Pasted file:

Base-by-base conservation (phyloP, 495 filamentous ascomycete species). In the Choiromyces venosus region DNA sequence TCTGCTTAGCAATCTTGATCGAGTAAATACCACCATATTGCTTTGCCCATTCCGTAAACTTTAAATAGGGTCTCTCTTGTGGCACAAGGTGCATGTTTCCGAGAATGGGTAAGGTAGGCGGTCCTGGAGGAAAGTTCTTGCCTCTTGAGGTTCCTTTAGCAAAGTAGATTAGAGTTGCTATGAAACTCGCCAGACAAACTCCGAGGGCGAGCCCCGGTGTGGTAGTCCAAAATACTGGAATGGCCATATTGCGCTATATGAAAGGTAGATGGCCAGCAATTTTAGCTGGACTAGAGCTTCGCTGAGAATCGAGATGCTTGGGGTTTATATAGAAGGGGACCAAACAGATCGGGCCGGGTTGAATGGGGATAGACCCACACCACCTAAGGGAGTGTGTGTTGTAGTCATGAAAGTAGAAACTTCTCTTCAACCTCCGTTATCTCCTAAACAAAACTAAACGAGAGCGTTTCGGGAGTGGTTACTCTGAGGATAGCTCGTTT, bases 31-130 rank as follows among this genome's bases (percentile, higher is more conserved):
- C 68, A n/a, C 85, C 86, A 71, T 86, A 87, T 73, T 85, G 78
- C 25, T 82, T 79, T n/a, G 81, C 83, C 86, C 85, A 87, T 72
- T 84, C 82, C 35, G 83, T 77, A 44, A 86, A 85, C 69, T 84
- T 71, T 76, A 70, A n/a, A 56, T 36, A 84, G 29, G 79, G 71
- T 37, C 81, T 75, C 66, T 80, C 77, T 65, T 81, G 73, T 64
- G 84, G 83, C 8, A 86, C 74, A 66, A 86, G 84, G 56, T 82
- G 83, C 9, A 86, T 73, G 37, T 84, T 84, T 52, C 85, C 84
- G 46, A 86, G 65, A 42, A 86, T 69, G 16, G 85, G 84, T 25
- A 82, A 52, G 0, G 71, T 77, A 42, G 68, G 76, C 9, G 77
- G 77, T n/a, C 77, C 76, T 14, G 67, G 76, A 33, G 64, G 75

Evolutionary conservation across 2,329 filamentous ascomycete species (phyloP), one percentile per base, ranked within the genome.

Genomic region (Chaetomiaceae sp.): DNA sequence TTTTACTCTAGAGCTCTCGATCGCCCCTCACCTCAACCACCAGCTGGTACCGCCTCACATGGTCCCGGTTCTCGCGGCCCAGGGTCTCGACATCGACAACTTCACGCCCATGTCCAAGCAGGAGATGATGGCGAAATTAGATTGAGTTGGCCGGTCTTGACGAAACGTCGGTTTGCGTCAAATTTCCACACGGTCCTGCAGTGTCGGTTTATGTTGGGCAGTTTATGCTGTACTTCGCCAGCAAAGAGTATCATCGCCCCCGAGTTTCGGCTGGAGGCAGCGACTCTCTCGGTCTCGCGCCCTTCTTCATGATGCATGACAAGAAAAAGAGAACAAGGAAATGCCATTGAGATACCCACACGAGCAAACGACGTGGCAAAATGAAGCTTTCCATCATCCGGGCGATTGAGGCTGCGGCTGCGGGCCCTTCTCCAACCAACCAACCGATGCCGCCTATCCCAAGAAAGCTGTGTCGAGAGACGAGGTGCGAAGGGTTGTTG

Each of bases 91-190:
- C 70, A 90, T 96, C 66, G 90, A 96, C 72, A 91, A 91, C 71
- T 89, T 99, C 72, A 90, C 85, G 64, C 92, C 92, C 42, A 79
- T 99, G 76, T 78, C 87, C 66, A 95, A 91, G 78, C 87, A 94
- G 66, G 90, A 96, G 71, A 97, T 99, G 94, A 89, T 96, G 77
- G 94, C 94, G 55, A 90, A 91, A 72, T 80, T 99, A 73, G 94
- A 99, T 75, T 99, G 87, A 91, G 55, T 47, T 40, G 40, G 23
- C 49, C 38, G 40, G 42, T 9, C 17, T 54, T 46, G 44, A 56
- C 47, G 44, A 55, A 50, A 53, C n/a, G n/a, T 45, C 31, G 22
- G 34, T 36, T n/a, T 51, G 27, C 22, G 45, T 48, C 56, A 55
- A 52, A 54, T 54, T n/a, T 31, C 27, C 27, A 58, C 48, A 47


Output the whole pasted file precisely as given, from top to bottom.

Base-by-base conservation (phyloP, 495 filamentous ascomycete species). In the Choiromyces venosus region DNA sequence TCTGCTTAGCAATCTTGATCGAGTAAATACCACCATATTGCTTTGCCCATTCCGTAAACTTTAAATAGGGTCTCTCTTGTGGCACAAGGTGCATGTTTCCGAGAATGGGTAAGGTAGGCGGTCCTGGAGGAAAGTTCTTGCCTCTTGAGGTTCCTTTAGCAAAGTAGATTAGAGTTGCTATGAAACTCGCCAGACAAACTCCGAGGGCGAGCCCCGGTGTGGTAGTCCAAAATACTGGAATGGCCATATTGCGCTATATGAAAGGTAGATGGCCAGCAATTTTAGCTGGACTAGAGCTTCGCTGAGAATCGAGATGCTTGGGGTTTATATAGAAGGGGACCAAACAGATCGGGCCGGGTTGAATGGGGATAGACCCACACCACCTAAGGGAGTGTGTGTTGTAGTCATGAAAGTAGAAACTTCTCTTCAACCTCCGTTATCTCCTAAACAAAACTAAACGAGAGCGTTTCGGGAGTGGTTACTCTGAGGATAGCTCGTTT, bases 31-130 rank as follows among this genome's bases (percentile, higher is more conserved):
- C 68, A n/a, C 85, C 86, A 71, T 86, A 87, T 73, T 85, G 78
- C 25, T 82, T 79, T n/a, G 81, C 83, C 86, C 85, A 87, T 72
- T 84, C 82, C 35, G 83, T 77, A 44, A 86, A 85, C 69, T 84
- T 71, T 76, A 70, A n/a, A 56, T 36, A 84, G 29, G 79, G 71
- T 37, C 81, T 75, C 66, T 80, C 77, T 65, T 81, G 73, T 64
- G 84, G 83, C 8, A 86, C 74, A 66, A 86, G 84, G 56, T 82
- G 83, C 9, A 86, T 73, G 37, T 84, T 84, T 52, C 85, C 84
- G 46, A 86, G 65, A 42, A 86, T 69, G 16, G 85, G 84, T 25
- A 82, A 52, G 0, G 71, T 77, A 42, G 68, G 76, C 9, G 77
- G 77, T n/a, C 77, C 76, T 14, G 67, G 76, A 33, G 64, G 75

Evolutionary conservation across 2,329 filamentous ascomycete species (phyloP), one percentile per base, ranked within the genome.

Genomic region (Chaetomiaceae sp.): DNA sequence TTTTACTCTAGAGCTCTCGATCGCCCCTCACCTCAACCACCAGCTGGTACCGCCTCACATGGTCCCGGTTCTCGCGGCCCAGGGTCTCGACATCGACAACTTCACGCCCATGTCCAAGCAGGAGATGATGGCGAAATTAGATTGAGTTGGCCGGTCTTGACGAAACGTCGGTTTGCGTCAAATTTCCACACGGTCCTGCAGTGTCGGTTTATGTTGGGCAGTTTATGCTGTACTTCGCCAGCAAAGAGTATCATCGCCCCCGAGTTTCGGCTGGAGGCAGCGACTCTCTCGGTCTCGCGCCCTTCTTCATGATGCATGACAAGAAAAAGAGAACAAGGAAATGCCATTGAGATACCCACACGAGCAAACGACGTGGCAAAATGAAGCTTTCCATCATCCGGGCGATTGAGGCTGCGGCTGCGGGCCCTTCTCCAACCAACCAACCGATGCCGCCTATCCCAAGAAAGCTGTGTCGAGAGACGAGGTGCGAAGGGTTGTTG

Each of bases 91-190:
- C 70, A 90, T 96, C 66, G 90, A 96, C 72, A 91, A 91, C 71
- T 89, T 99, C 72, A 90, C 85, G 64, C 92, C 92, C 42, A 79
- T 99, G 76, T 78, C 87, C 66, A 95, A 91, G 78, C 87, A 94
- G 66, G 90, A 96, G 71, A 97, T 99, G 94, A 89, T 96, G 77
- G 94, C 94, G 55, A 90, A 91, A 72, T 80, T 99, A 73, G 94
- A 99, T 75, T 99, G 87, A 91, G 55, T 47, T 40, G 40, G 23
- C 49, C 38, G 40, G 42, T 9, C 17, T 54, T 46, G 44, A 56
- C 47, G 44, A 55, A 50, A 53, C n/a, G n/a, T 45, C 31, G 22
- G 34, T 36, T n/a, T 51, G 27, C 22, G 45, T 48, C 56, A 55
- A 52, A 54, T 54, T n/a, T 31, C 27, C 27, A 58, C 48, A 47